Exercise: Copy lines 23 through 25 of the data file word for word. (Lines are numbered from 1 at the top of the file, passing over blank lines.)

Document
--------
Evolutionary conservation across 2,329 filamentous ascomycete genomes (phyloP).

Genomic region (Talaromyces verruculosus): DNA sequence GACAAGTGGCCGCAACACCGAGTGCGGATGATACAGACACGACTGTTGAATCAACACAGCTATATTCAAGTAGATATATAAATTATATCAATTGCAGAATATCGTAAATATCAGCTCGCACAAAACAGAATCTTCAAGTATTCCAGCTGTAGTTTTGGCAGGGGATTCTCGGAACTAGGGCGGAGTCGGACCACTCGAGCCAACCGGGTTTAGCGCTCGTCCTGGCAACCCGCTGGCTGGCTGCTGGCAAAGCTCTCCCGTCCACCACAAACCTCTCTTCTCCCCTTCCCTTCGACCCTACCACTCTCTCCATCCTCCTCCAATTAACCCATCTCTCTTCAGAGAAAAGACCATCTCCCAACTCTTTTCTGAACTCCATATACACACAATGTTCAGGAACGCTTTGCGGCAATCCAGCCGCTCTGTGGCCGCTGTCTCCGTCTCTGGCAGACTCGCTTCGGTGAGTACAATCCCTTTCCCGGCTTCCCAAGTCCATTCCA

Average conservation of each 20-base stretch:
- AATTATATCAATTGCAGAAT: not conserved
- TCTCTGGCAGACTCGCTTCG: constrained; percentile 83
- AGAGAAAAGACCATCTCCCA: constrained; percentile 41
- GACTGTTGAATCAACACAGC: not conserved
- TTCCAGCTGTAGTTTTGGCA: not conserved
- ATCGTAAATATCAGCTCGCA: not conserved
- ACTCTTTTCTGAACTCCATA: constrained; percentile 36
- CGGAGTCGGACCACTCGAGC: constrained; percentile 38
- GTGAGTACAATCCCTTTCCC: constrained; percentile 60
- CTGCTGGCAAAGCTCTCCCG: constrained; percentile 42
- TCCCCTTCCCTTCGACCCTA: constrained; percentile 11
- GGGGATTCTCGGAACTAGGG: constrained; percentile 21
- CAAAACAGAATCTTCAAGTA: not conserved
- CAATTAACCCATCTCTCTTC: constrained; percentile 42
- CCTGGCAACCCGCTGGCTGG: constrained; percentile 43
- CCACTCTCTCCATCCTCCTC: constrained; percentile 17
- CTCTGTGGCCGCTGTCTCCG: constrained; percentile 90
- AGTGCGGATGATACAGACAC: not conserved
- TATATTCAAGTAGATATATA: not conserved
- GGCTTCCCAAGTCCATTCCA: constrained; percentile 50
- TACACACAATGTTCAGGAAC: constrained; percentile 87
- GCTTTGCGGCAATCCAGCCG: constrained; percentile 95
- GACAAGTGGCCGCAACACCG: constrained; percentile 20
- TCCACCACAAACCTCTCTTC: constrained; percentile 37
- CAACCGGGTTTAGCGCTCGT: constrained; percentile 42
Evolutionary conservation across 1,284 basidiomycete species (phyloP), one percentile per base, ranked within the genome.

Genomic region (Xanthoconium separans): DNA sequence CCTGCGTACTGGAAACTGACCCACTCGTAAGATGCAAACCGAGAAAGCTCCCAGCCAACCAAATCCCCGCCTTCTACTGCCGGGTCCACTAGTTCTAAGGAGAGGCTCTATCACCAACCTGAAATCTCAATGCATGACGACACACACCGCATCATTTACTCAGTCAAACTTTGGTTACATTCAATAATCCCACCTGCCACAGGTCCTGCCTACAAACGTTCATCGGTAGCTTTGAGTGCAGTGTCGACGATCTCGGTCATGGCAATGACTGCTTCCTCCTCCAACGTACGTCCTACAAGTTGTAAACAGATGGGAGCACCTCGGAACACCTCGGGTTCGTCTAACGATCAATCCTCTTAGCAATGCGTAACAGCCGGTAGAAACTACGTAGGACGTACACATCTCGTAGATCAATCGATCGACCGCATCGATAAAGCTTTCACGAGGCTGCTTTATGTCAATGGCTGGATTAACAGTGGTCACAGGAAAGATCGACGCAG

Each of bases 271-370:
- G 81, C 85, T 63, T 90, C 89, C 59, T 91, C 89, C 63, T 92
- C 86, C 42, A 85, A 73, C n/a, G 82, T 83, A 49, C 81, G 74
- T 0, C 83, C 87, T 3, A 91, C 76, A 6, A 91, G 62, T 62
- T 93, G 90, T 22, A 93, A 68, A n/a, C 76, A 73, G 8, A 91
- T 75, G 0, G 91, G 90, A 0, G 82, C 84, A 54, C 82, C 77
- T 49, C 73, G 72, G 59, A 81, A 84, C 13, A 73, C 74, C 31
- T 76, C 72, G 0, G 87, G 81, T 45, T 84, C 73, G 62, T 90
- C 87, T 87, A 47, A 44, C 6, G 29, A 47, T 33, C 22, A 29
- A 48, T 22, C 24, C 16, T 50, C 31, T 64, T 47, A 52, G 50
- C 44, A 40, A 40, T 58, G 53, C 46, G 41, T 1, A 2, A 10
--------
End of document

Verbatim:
- GGCTTCCCAAGTCCATTCCA: constrained; percentile 50
- TACACACAATGTTCAGGAAC: constrained; percentile 87
- GCTTTGCGGCAATCCAGCCG: constrained; percentile 95